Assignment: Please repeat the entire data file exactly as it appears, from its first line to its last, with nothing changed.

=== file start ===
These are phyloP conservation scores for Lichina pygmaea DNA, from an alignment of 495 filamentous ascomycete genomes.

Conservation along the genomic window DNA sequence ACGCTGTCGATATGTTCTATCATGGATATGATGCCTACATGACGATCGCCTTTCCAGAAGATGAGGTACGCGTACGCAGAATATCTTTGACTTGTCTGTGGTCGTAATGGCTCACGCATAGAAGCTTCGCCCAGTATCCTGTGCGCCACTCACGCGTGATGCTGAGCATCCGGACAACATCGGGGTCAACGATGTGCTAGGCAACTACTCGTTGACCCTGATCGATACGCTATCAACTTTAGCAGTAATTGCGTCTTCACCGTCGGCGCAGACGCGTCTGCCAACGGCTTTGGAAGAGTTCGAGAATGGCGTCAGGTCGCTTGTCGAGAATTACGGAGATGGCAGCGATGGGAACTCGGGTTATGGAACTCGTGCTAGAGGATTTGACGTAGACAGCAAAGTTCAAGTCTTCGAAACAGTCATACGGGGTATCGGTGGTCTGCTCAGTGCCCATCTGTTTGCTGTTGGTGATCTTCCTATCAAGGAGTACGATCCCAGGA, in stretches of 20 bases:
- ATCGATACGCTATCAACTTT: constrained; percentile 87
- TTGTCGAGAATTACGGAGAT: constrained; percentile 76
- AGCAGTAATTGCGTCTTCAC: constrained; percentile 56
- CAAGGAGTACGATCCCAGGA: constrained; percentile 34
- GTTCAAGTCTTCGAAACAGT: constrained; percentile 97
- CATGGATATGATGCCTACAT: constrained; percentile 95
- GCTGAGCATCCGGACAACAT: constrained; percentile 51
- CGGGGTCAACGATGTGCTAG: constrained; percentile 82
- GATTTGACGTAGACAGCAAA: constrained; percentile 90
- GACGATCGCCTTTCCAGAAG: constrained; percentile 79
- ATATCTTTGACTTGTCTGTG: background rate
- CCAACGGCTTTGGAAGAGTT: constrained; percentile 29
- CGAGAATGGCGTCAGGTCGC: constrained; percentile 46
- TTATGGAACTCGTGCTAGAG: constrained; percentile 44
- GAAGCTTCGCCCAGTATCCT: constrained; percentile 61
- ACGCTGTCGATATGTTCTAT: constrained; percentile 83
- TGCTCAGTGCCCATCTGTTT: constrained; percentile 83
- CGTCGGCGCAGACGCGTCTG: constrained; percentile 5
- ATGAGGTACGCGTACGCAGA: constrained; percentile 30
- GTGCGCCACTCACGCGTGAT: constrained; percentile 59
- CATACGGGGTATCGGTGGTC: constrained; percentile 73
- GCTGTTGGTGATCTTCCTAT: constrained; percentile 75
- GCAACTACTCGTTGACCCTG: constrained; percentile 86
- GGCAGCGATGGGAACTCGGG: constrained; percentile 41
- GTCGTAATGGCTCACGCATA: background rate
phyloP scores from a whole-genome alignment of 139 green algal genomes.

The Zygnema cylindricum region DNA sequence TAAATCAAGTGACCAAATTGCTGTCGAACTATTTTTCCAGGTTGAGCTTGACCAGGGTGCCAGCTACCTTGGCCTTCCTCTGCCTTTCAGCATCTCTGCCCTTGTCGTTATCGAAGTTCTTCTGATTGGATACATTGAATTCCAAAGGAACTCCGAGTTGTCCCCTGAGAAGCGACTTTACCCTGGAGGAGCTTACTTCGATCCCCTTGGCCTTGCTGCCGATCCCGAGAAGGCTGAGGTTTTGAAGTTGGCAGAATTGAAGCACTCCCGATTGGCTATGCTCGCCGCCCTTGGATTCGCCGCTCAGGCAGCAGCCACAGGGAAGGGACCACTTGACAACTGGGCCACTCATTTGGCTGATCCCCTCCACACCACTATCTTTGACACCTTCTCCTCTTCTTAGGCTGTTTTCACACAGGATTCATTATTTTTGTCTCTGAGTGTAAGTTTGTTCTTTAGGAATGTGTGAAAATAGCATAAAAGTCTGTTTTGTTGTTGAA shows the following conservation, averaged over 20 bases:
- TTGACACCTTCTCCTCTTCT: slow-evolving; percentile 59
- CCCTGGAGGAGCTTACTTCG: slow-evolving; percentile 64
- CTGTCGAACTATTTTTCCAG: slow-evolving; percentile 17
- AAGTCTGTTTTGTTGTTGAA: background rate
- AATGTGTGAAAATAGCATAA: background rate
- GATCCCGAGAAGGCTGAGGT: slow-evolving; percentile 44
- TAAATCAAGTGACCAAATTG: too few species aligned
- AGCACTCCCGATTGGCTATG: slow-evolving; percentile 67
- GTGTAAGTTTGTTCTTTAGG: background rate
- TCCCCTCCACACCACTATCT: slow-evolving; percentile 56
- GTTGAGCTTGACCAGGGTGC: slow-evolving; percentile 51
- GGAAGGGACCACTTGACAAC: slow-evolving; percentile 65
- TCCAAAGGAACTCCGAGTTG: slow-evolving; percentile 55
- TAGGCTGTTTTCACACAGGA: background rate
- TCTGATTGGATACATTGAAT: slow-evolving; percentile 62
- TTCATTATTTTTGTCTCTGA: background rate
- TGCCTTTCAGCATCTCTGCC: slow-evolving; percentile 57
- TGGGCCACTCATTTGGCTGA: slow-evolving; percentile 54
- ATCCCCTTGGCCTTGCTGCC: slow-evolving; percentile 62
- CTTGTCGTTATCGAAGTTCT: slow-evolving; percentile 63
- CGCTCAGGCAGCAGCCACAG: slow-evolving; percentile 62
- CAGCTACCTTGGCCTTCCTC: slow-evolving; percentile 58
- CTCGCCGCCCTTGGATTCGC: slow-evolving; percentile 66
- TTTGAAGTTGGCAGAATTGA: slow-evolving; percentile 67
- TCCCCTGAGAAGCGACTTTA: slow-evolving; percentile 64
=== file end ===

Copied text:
These are phyloP conservation scores for Lichina pygmaea DNA, from an alignment of 495 filamentous ascomycete genomes.

Conservation along the genomic window DNA sequence ACGCTGTCGATATGTTCTATCATGGATATGATGCCTACATGACGATCGCCTTTCCAGAAGATGAGGTACGCGTACGCAGAATATCTTTGACTTGTCTGTGGTCGTAATGGCTCACGCATAGAAGCTTCGCCCAGTATCCTGTGCGCCACTCACGCGTGATGCTGAGCATCCGGACAACATCGGGGTCAACGATGTGCTAGGCAACTACTCGTTGACCCTGATCGATACGCTATCAACTTTAGCAGTAATTGCGTCTTCACCGTCGGCGCAGACGCGTCTGCCAACGGCTTTGGAAGAGTTCGAGAATGGCGTCAGGTCGCTTGTCGAGAATTACGGAGATGGCAGCGATGGGAACTCGGGTTATGGAACTCGTGCTAGAGGATTTGACGTAGACAGCAAAGTTCAAGTCTTCGAAACAGTCATACGGGGTATCGGTGGTCTGCTCAGTGCCCATCTGTTTGCTGTTGGTGATCTTCCTATCAAGGAGTACGATCCCAGGA, in stretches of 20 bases:
- ATCGATACGCTATCAACTTT: constrained; percentile 87
- TTGTCGAGAATTACGGAGAT: constrained; percentile 76
- AGCAGTAATTGCGTCTTCAC: constrained; percentile 56
- CAAGGAGTACGATCCCAGGA: constrained; percentile 34
- GTTCAAGTCTTCGAAACAGT: constrained; percentile 97
- CATGGATATGATGCCTACAT: constrained; percentile 95
- GCTGAGCATCCGGACAACAT: constrained; percentile 51
- CGGGGTCAACGATGTGCTAG: constrained; percentile 82
- GATTTGACGTAGACAGCAAA: constrained; percentile 90
- GACGATCGCCTTTCCAGAAG: constrained; percentile 79
- ATATCTTTGACTTGTCTGTG: background rate
- CCAACGGCTTTGGAAGAGTT: constrained; percentile 29
- CGAGAATGGCGTCAGGTCGC: constrained; percentile 46
- TTATGGAACTCGTGCTAGAG: constrained; percentile 44
- GAAGCTTCGCCCAGTATCCT: constrained; percentile 61
- ACGCTGTCGATATGTTCTAT: constrained; percentile 83
- TGCTCAGTGCCCATCTGTTT: constrained; percentile 83
- CGTCGGCGCAGACGCGTCTG: constrained; percentile 5
- ATGAGGTACGCGTACGCAGA: constrained; percentile 30
- GTGCGCCACTCACGCGTGAT: constrained; percentile 59
- CATACGGGGTATCGGTGGTC: constrained; percentile 73
- GCTGTTGGTGATCTTCCTAT: constrained; percentile 75
- GCAACTACTCGTTGACCCTG: constrained; percentile 86
- GGCAGCGATGGGAACTCGGG: constrained; percentile 41
- GTCGTAATGGCTCACGCATA: background rate
phyloP scores from a whole-genome alignment of 139 green algal genomes.

The Zygnema cylindricum region DNA sequence TAAATCAAGTGACCAAATTGCTGTCGAACTATTTTTCCAGGTTGAGCTTGACCAGGGTGCCAGCTACCTTGGCCTTCCTCTGCCTTTCAGCATCTCTGCCCTTGTCGTTATCGAAGTTCTTCTGATTGGATACATTGAATTCCAAAGGAACTCCGAGTTGTCCCCTGAGAAGCGACTTTACCCTGGAGGAGCTTACTTCGATCCCCTTGGCCTTGCTGCCGATCCCGAGAAGGCTGAGGTTTTGAAGTTGGCAGAATTGAAGCACTCCCGATTGGCTATGCTCGCCGCCCTTGGATTCGCCGCTCAGGCAGCAGCCACAGGGAAGGGACCACTTGACAACTGGGCCACTCATTTGGCTGATCCCCTCCACACCACTATCTTTGACACCTTCTCCTCTTCTTAGGCTGTTTTCACACAGGATTCATTATTTTTGTCTCTGAGTGTAAGTTTGTTCTTTAGGAATGTGTGAAAATAGCATAAAAGTCTGTTTTGTTGTTGAA shows the following conservation, averaged over 20 bases:
- TTGACACCTTCTCCTCTTCT: slow-evolving; percentile 59
- CCCTGGAGGAGCTTACTTCG: slow-evolving; percentile 64
- CTGTCGAACTATTTTTCCAG: slow-evolving; percentile 17
- AAGTCTGTTTTGTTGTTGAA: background rate
- AATGTGTGAAAATAGCATAA: background rate
- GATCCCGAGAAGGCTGAGGT: slow-evolving; percentile 44
- TAAATCAAGTGACCAAATTG: too few species aligned
- AGCACTCCCGATTGGCTATG: slow-evolving; percentile 67
- GTGTAAGTTTGTTCTTTAGG: background rate
- TCCCCTCCACACCACTATCT: slow-evolving; percentile 56
- GTTGAGCTTGACCAGGGTGC: slow-evolving; percentile 51
- GGAAGGGACCACTTGACAAC: slow-evolving; percentile 65
- TCCAAAGGAACTCCGAGTTG: slow-evolving; percentile 55
- TAGGCTGTTTTCACACAGGA: background rate
- TCTGATTGGATACATTGAAT: slow-evolving; percentile 62
- TTCATTATTTTTGTCTCTGA: background rate
- TGCCTTTCAGCATCTCTGCC: slow-evolving; percentile 57
- TGGGCCACTCATTTGGCTGA: slow-evolving; percentile 54
- ATCCCCTTGGCCTTGCTGCC: slow-evolving; percentile 62
- CTTGTCGTTATCGAAGTTCT: slow-evolving; percentile 63
- CGCTCAGGCAGCAGCCACAG: slow-evolving; percentile 62
- CAGCTACCTTGGCCTTCCTC: slow-evolving; percentile 58
- CTCGCCGCCCTTGGATTCGC: slow-evolving; percentile 66
- TTTGAAGTTGGCAGAATTGA: slow-evolving; percentile 67
- TCCCCTGAGAAGCGACTTTA: slow-evolving; percentile 64